Dan from Madison said...

"Composting toilets"...those were ruled out flatly in the final recommendation. The tiny homes will not have them. the "residents" will be using the facilities in the building there according to the plan.

PJ said...

What would you call a white conservative who advocated for substandard, non code compliant housing for poor people? I know there is a name for it, but I am drawing a blank.

D.M.Dutcher said...

Most of the issues with "non-code compliance" for tiny houses is that they are too small. On the whole they are probably built better even than singlewides or the cheap ranch houses that flooded the market after WW2.

Tiny House Swoon has some good pictures of Tiny houses and the way they can look:

http://tinyhouseswoon.com/

David said...

Hope they build them. Then see how it works out.

Sigivald said...

Codes written by middle-class "feelers" are what prevent affordable housing for poor people now.

Modify it to let changes work, I say, though not, ideally, with middle-class enviro-hippie style "tiny houses" with "composting toilets".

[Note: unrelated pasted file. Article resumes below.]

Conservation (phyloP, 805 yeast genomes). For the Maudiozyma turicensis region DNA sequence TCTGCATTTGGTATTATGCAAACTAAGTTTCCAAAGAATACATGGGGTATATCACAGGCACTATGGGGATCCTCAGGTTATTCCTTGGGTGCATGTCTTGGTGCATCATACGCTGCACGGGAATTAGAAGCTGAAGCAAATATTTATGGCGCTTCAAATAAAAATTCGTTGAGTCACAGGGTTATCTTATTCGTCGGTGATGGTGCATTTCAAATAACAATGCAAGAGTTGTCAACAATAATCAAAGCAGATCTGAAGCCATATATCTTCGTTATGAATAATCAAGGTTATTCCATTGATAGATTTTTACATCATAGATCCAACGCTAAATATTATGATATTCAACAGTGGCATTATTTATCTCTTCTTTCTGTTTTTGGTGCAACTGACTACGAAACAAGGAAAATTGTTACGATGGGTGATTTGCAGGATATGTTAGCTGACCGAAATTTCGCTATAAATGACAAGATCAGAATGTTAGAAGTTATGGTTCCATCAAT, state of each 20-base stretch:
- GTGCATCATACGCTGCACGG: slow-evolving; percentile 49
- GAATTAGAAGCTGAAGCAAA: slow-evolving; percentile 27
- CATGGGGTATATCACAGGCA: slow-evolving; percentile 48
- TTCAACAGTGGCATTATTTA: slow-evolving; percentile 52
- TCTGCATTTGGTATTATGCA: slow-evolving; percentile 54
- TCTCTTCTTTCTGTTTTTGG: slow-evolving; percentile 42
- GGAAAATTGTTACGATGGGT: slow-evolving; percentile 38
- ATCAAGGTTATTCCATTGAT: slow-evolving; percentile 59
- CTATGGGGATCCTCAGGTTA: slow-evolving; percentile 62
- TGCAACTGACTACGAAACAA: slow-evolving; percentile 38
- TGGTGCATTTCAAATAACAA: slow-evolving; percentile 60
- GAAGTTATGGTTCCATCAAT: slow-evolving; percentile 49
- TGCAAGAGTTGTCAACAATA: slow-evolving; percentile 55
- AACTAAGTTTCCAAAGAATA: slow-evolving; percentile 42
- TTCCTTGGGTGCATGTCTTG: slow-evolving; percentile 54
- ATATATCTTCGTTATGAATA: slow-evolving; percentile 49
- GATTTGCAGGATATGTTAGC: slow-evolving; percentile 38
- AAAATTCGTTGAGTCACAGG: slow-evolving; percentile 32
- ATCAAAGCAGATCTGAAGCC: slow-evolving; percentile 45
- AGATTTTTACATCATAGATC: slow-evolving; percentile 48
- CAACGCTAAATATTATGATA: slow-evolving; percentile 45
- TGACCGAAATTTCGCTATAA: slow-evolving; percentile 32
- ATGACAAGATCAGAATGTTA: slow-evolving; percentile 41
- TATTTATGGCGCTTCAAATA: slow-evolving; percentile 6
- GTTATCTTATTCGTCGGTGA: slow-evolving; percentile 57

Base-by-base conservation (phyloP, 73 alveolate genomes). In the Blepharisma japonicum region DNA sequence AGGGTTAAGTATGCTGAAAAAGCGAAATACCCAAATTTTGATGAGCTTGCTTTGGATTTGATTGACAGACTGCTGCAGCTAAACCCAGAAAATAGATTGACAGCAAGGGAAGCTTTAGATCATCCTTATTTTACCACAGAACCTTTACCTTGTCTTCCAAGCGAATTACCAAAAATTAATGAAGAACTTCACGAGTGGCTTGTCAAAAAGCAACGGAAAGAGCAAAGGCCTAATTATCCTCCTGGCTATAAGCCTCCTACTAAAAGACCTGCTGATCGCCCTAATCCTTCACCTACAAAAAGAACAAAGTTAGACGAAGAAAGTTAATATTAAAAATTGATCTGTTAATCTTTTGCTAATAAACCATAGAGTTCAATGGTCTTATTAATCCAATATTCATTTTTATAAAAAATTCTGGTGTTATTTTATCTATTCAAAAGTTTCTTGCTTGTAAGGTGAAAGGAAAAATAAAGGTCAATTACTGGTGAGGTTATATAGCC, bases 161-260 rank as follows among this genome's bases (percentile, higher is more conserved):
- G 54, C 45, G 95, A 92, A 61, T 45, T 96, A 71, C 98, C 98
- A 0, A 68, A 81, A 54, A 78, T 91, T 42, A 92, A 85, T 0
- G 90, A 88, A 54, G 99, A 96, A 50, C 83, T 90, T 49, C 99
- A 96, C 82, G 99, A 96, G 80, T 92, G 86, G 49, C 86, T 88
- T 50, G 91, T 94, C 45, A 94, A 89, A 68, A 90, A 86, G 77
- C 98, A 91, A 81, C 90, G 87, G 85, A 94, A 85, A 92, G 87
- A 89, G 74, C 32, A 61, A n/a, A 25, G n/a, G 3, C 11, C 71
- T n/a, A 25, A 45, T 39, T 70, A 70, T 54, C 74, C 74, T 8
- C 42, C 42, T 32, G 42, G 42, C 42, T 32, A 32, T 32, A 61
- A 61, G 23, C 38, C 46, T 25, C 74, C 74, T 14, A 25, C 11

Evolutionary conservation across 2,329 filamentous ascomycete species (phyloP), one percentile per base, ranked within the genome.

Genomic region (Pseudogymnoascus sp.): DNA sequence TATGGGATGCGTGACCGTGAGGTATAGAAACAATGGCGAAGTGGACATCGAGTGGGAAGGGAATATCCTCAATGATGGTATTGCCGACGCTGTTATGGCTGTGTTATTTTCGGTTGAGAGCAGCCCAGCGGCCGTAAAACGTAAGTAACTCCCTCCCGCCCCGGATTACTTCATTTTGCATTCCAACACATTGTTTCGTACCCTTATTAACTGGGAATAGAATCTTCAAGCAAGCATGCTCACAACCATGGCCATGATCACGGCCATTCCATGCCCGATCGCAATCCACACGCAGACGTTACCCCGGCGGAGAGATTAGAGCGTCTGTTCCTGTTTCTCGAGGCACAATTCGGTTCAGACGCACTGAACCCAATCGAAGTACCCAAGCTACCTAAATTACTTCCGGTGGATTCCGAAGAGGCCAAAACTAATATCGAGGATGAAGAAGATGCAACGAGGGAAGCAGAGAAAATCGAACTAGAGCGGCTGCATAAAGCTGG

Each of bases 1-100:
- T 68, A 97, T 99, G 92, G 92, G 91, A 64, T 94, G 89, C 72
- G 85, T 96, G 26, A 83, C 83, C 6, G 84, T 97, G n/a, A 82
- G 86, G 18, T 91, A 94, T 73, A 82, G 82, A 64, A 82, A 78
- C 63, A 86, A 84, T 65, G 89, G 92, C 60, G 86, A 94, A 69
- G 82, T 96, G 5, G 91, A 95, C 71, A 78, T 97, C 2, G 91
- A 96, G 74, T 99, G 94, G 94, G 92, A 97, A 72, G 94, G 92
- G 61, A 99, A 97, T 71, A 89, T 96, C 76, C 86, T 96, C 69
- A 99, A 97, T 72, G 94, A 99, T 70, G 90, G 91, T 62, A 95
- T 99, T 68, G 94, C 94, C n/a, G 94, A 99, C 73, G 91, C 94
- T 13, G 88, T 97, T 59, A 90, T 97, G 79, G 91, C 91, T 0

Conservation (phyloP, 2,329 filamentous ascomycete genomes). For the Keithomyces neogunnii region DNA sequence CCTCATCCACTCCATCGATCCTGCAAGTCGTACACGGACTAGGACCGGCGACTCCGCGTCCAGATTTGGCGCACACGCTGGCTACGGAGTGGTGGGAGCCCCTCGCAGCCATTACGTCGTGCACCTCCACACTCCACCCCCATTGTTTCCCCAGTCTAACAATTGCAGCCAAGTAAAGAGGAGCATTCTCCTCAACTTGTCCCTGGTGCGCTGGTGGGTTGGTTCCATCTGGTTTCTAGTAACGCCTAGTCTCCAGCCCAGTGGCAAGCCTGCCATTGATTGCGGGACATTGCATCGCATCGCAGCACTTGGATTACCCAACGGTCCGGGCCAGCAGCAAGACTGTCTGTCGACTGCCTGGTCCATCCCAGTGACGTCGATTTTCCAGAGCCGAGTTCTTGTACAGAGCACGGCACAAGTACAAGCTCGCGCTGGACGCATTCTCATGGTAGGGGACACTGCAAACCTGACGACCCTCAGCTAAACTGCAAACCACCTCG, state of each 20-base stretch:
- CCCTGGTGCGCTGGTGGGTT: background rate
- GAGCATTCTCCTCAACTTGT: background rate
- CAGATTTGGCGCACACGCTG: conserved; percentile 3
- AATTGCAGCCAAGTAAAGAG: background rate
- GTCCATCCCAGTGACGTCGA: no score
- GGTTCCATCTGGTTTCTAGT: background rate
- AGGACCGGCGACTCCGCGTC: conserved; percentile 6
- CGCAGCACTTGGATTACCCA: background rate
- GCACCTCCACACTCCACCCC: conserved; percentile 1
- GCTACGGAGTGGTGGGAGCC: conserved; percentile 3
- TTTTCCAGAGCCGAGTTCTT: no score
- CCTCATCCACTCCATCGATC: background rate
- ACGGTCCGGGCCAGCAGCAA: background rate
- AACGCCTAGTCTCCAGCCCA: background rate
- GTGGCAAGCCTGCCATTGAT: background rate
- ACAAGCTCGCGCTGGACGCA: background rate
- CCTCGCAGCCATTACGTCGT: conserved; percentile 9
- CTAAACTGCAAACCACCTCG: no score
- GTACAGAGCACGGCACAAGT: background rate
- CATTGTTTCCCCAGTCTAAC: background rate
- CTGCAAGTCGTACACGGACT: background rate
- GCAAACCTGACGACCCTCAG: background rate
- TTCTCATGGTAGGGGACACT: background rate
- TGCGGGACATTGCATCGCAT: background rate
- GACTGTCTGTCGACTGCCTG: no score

Let people live more densely ... because it's cheaper.

(The "1938 Minimum wage was a living wage!" thing I've seen going around Facebook forgets that "living wage" was a lot cheaper [$.25/hr then is $4.07 or so now] then.

In 1938, poor people didn't have cars, and you could fit a family in two rooms (or one).

The higher you raise the bar for "a decent living", the more expensive it is ... and the less it can possibly be available to people whose labor is not valuable.)

Michael said...

Fantastic idea! It would be best, however, if these tiny houses sat on the unneeded and unused parts of the yards and lawns of the professoriate, especially those members who are deeply concerned about economic justice and the vast gap, disparity in fact, in income between the rich and poor. There is no need to cluster these "tiny houses" (an insult to the occupants) in low income ghettoes, effectively signaling an encampment of the underclass. Especially when there are so many beautiful and leafy streets in Madison with wasteful space in evidence.